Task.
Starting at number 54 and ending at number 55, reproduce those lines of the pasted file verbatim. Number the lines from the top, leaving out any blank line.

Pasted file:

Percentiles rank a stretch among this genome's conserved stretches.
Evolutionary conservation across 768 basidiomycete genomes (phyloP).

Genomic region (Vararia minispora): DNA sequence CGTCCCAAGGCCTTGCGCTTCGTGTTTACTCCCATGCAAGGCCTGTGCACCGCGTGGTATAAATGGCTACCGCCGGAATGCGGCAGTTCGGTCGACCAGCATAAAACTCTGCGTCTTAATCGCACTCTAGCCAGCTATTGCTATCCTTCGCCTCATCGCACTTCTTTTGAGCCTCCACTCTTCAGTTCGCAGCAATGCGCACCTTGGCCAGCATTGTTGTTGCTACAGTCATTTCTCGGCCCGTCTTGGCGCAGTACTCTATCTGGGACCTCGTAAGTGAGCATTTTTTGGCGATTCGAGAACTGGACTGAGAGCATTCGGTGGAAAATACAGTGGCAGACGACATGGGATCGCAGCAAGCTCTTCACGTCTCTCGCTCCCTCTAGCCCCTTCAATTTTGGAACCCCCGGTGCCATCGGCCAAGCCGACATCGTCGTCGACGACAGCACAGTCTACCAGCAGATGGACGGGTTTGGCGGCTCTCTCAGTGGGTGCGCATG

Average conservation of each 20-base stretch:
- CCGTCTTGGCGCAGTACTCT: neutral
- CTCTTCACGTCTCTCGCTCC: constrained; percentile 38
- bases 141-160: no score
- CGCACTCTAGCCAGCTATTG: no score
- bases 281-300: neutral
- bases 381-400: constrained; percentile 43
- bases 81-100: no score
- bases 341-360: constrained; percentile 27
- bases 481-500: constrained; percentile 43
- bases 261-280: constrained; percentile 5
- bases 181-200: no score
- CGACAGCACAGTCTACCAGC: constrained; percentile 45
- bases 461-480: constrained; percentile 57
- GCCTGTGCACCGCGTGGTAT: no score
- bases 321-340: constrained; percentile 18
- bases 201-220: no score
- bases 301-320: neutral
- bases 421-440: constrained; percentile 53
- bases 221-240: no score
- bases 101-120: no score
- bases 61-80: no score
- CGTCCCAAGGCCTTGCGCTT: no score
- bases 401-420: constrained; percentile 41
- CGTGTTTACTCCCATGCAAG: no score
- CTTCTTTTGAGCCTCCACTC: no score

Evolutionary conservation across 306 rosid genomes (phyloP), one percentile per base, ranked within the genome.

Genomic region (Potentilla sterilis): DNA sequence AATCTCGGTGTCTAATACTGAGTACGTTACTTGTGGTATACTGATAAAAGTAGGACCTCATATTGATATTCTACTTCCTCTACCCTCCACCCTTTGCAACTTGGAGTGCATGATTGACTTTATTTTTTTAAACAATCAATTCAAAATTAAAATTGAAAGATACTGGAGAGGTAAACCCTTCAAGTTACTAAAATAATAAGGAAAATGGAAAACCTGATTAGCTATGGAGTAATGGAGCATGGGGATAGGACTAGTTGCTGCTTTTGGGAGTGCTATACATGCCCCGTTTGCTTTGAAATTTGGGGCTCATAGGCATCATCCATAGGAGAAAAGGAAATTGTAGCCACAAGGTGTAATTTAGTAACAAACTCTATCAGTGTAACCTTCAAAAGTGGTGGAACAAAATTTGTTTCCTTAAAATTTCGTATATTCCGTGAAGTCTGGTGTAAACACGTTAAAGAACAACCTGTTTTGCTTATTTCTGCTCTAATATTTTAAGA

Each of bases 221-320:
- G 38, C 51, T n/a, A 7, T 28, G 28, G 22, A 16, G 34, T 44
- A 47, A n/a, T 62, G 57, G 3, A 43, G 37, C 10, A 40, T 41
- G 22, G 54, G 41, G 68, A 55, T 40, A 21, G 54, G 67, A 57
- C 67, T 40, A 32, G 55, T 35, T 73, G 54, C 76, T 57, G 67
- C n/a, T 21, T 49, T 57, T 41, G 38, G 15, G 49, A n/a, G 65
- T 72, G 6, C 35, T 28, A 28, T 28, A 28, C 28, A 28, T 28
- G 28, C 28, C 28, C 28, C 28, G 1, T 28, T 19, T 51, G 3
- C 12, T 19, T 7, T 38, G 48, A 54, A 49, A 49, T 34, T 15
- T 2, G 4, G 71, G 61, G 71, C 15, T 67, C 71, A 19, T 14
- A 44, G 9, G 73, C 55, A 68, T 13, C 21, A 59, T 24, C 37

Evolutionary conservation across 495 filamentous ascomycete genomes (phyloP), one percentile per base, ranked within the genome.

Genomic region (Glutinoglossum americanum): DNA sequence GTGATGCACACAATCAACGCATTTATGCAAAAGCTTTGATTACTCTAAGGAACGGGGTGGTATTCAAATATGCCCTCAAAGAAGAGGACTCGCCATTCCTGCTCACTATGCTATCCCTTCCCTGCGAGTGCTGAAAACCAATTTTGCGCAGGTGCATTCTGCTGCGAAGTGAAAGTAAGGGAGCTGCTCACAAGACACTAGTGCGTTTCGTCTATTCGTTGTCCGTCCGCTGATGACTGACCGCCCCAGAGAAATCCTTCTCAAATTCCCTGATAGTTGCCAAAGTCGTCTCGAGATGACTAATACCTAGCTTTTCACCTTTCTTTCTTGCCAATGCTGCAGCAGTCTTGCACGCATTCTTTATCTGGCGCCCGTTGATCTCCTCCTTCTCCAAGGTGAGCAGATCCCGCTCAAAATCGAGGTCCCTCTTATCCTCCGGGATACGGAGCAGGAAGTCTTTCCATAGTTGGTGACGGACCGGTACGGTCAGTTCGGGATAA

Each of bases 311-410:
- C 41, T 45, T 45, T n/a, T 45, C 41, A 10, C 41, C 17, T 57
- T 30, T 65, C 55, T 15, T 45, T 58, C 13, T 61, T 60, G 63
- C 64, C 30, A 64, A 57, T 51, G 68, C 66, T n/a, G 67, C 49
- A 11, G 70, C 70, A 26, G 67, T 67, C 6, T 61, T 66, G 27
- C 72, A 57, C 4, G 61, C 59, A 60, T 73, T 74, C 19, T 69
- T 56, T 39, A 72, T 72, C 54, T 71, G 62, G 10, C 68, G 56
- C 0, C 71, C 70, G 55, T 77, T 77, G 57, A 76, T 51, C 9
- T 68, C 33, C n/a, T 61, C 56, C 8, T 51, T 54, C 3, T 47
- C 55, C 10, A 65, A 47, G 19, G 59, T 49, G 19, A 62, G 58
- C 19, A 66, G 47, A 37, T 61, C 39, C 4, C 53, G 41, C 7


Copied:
- C 55, C 10, A 65, A 47, G 19, G 59, T 49, G 19, A 62, G 58
- C 19, A 66, G 47, A 37, T 61, C 39, C 4, C 53, G 41, C 7